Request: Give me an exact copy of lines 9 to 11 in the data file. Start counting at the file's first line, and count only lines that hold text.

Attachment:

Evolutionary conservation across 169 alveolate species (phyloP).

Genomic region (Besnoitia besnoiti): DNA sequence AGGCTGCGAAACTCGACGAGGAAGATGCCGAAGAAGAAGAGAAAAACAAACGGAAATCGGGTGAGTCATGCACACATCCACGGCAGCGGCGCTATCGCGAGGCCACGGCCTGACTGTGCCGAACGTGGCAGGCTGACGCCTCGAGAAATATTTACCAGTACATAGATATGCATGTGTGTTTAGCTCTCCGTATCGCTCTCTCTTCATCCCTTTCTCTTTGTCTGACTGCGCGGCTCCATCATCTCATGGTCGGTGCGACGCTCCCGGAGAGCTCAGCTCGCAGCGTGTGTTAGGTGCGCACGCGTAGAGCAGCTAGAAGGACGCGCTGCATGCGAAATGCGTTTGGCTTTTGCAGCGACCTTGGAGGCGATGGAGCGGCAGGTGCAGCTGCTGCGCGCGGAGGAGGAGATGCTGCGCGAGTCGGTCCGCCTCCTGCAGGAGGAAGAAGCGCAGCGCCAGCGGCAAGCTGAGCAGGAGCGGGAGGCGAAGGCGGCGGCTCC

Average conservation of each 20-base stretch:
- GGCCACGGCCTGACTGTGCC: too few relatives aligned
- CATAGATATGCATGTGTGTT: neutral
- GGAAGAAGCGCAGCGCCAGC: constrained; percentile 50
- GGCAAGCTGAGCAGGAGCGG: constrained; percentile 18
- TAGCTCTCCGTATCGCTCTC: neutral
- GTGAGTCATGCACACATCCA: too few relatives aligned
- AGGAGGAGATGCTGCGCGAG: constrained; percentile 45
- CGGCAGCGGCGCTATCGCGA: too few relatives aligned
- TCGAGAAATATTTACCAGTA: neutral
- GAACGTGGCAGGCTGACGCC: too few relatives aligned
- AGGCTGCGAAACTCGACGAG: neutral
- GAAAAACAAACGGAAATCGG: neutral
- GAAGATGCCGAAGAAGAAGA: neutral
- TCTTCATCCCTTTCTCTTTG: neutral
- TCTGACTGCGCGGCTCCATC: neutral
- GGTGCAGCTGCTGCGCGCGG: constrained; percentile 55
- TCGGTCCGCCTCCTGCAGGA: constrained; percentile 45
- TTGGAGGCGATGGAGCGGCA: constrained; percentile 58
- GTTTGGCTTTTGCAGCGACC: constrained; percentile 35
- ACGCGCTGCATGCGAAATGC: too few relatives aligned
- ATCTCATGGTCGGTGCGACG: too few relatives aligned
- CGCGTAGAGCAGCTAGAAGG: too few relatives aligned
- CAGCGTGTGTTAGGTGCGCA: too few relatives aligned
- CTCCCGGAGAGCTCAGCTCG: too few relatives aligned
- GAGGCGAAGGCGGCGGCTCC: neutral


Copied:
- GTGAGTCATGCACACATCCA: too few relatives aligned
- AGGAGGAGATGCTGCGCGAG: constrained; percentile 45
- CGGCAGCGGCGCTATCGCGA: too few relatives aligned